“Tsoureki”, a delicious Greek Easter Bread

“Tsoureki”, a delicious Greek Easter Bread

Tsoureki is a traditional Greek Easter bread. It is made on Holy Thursday along with the dyeing of the Easter eggs and eaten after midnight mass and on Easter Sunday. If you’ve never tried tsoureki before, you are missing out! It’s light yet luxurious, perfect to eat after the midnight Church service on Easter Saturday. It is made from a yeasted rich sweet dough, very similar to brioche, topped with flaked almonds and some sesame. Greek Tsoureki is a captivating sweet brioche-style bread – light, fluffy, pull apart and elastic with a soft golden crust and a stringy texture. That ‘stringiness’ when you pull away each knot or bun is what you need to look for, to assess the quality of your tsoureki. This delicious bread traditionally comes in the shape of a braid. It can be a 3 piece braid, a 4 piece braid or the simplest of all a 2 piece which is the one I prefer. After you make the braid you can make a plaited loaf or a wreath which are the most common shapes for the tsoureki.

It is flavoured with two distinct spices, mahlep and cardamom. Mastic and orange zest are also commonly used to flavour tsoureki. Some say that mastic is a must to accomplish the Tsoureki flavour. But I totally disagree with that. To me, the mahlep and the cardamom are the spices that give the tsoureki its distinct flavour and it’s A MUST if you want to make an amazing tsoureki. For those who don’t know what these aromatics are…

The superb aromas of these spices make this tsoureki not only delicious but also unique. But the tsoureki is not just the aroma. It is the extraordinary taste. A complete pleasure! A pleasure that all of you can make at your home with your own hands and enjoy it this Easter with your family.

It has been a long time since I initially started making tsoureki each year and this recipe is by far my favourite. The most delicious tsoureki I have ever tasted! And I know very well the taste and the texture of a good tsoureki since my hometown Thessaloniki is famous for the best tsoureki in Greece. Patisseries and bakeries when they bake tsoureki spread an amazing aroma in the city that breaks your nose and you can smell it from one mile away…

But I’ll be honest with you. Making your own tsoureki is challenging even for an experienced cook. Don’t be intimidated though, I will walk you through all of the steps to make sure your homemade tsoureki turns out perfectly! Experience has shown me that it’s all about having the right recipe! And this is a no-fail tsoureki recipe with all the preparation photos for you to succeed on your first time! It does require quite some time and effort to make. It’s not an easy nor a simple process but it does worth, both the time and effort. Although the dough is a simple yeast dough, there are some things that you have to be careful about:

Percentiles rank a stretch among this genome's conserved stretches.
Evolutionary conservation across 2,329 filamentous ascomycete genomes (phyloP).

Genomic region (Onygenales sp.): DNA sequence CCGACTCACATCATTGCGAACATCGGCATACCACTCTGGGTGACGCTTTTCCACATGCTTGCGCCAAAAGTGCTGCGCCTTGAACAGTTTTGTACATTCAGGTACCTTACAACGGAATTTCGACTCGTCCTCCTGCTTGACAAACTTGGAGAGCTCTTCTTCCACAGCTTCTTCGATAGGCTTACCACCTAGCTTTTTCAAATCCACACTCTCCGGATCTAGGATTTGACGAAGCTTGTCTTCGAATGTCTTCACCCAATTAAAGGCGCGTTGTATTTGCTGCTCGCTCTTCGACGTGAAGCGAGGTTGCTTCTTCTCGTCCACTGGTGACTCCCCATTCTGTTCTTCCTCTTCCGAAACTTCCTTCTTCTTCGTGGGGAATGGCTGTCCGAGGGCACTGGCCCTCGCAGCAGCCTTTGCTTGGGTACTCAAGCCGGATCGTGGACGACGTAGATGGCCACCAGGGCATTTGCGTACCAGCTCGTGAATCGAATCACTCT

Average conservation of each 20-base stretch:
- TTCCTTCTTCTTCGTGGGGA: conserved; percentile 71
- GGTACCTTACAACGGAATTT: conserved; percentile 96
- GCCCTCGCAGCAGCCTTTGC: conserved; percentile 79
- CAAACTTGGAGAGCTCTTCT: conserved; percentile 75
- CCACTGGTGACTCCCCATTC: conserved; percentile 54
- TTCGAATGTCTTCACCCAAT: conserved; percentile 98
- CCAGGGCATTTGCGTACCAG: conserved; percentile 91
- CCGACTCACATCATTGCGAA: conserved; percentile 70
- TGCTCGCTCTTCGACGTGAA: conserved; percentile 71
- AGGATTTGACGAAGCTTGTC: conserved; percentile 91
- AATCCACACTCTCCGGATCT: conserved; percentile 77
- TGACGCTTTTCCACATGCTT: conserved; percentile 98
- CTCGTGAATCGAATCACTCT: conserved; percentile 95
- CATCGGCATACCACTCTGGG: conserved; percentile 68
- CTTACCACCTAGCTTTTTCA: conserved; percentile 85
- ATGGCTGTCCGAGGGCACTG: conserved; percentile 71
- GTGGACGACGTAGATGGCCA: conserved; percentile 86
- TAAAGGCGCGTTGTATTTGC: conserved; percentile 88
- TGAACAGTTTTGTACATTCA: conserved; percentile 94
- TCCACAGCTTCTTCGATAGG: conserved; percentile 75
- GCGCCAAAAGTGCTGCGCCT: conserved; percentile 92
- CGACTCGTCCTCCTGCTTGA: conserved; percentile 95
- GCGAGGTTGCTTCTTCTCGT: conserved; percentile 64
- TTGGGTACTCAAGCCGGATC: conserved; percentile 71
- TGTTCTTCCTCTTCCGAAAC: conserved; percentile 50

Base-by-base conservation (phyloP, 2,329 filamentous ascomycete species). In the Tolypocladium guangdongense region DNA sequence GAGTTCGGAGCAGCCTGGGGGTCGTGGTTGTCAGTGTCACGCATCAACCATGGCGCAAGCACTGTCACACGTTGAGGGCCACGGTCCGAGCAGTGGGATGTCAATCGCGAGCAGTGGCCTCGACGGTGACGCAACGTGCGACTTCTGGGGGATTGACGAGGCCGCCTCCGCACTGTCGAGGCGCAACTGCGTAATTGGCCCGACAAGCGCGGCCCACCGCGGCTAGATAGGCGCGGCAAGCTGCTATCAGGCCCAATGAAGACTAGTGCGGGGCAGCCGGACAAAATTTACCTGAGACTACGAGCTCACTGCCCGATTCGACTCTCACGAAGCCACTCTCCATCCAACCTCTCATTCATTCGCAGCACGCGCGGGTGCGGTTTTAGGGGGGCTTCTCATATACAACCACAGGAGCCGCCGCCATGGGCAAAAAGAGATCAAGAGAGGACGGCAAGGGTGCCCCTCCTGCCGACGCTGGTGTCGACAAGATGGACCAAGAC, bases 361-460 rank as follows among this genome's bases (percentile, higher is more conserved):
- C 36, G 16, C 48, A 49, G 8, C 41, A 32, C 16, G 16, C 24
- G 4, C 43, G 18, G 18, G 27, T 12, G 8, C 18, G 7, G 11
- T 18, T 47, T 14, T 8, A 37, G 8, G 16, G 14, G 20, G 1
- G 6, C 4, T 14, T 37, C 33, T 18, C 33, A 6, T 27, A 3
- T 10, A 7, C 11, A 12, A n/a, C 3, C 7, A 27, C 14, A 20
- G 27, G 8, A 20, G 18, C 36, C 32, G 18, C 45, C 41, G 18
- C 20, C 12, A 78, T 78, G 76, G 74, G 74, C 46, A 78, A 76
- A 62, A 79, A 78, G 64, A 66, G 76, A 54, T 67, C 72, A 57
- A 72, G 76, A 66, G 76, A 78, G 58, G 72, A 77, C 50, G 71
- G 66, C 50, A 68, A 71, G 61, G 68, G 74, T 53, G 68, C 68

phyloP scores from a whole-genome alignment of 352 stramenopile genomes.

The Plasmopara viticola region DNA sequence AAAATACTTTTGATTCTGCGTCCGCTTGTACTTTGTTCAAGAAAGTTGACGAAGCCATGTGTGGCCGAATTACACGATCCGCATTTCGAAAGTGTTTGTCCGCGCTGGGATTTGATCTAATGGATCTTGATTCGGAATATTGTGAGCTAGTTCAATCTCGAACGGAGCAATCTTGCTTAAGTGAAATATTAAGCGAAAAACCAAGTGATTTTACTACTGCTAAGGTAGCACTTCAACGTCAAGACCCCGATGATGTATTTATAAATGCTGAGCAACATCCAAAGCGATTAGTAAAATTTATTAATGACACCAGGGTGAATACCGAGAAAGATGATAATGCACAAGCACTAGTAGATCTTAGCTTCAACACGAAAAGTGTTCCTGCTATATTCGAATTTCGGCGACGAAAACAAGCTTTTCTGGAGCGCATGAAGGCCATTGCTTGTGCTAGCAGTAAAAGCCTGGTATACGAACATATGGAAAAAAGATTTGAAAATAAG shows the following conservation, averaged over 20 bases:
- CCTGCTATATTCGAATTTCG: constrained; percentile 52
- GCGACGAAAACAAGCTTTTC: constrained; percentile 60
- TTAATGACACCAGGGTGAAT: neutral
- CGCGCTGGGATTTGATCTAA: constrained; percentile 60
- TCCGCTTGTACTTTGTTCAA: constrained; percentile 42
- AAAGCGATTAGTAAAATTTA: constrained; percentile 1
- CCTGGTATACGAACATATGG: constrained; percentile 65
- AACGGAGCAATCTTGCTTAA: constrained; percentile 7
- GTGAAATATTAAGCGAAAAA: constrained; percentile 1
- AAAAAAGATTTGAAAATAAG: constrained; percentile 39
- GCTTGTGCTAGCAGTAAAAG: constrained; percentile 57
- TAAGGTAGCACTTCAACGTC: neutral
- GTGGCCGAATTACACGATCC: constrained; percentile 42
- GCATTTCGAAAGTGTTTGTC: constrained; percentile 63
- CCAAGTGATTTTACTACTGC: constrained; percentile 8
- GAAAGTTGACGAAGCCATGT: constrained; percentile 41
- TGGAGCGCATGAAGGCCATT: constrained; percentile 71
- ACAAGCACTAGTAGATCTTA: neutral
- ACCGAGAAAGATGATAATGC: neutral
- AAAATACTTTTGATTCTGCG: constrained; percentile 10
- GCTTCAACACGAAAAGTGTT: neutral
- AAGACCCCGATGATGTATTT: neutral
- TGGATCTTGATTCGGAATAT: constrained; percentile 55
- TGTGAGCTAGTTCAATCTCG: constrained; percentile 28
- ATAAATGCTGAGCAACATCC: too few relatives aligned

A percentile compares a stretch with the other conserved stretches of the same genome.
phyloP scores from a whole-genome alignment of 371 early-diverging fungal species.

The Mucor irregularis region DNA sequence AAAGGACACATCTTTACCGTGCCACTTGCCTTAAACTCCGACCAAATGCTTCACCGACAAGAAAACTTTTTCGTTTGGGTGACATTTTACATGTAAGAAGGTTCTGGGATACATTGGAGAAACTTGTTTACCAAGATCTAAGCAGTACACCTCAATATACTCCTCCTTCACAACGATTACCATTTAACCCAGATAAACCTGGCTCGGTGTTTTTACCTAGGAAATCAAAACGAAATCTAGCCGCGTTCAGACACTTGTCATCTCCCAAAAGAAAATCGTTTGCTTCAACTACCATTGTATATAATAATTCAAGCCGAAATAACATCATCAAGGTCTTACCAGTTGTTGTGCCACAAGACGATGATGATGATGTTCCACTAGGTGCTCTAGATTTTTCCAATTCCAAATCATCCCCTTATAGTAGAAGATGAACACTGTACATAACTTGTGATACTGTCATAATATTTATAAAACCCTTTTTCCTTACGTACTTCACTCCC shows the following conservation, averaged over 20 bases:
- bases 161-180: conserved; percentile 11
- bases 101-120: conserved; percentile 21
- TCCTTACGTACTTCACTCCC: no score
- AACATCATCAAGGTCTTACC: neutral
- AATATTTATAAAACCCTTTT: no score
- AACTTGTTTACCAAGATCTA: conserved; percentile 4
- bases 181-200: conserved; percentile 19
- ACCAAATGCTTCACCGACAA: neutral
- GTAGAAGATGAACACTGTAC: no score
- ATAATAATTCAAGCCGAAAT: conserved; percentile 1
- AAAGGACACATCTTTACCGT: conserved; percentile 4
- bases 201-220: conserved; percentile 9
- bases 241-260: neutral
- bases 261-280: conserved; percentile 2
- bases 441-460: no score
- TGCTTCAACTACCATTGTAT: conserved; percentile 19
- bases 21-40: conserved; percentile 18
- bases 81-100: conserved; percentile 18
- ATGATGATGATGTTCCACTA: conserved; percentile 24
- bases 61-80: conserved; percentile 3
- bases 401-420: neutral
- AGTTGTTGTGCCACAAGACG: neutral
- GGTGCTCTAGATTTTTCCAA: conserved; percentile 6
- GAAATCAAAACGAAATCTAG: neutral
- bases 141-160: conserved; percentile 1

Follow these simple but important instructions and you will get a fluffy, flavored and perfect shaped tsoureki!!!

tsoureki neo

So, are you ready? Lets get started!!!

 

Ingredients

Depending on the flour, you may need an additional 100 -200 g. I will explain below how to figure out if you need more flour. Optionally, you can flavour with mastic or orange zest. All ingredients should be at room temperature, not cold from the refrigerator.

Preparation

In half a glass of lukewarm water, add 1 tsp of sugar along with 1 tbsp of flour and dissolve the yeast.

Cover it and set aside until it gets activated. It must begin to form a creamy foam on the surface.

It’s very important for the yeast to get activated. If it doesn’t foam, toss it and prepare another one! At the same time, turn on the oven at 50 C and put in the mixer bowl or the bowl that you will use to knead. This is optional if you have another way to create a warm environment. Also, the temperature depends on the oven. Mine is not very hot at 50 C. We want the oven to be warm rather than hot.

Heat the milk in a saucepan but do not bring it to boil. Add the sugar along with the milk and stir until sugar melts.

Remove the saucepan from the heat and add the melted butter, the mahlep, the cardamom and the vanilla extract.

The temperature of the mixture should be lukewarm to warm but not hot. When it has the right temperature, then beat the eggs until the whites are mixed with the yolks and add them to the mixture.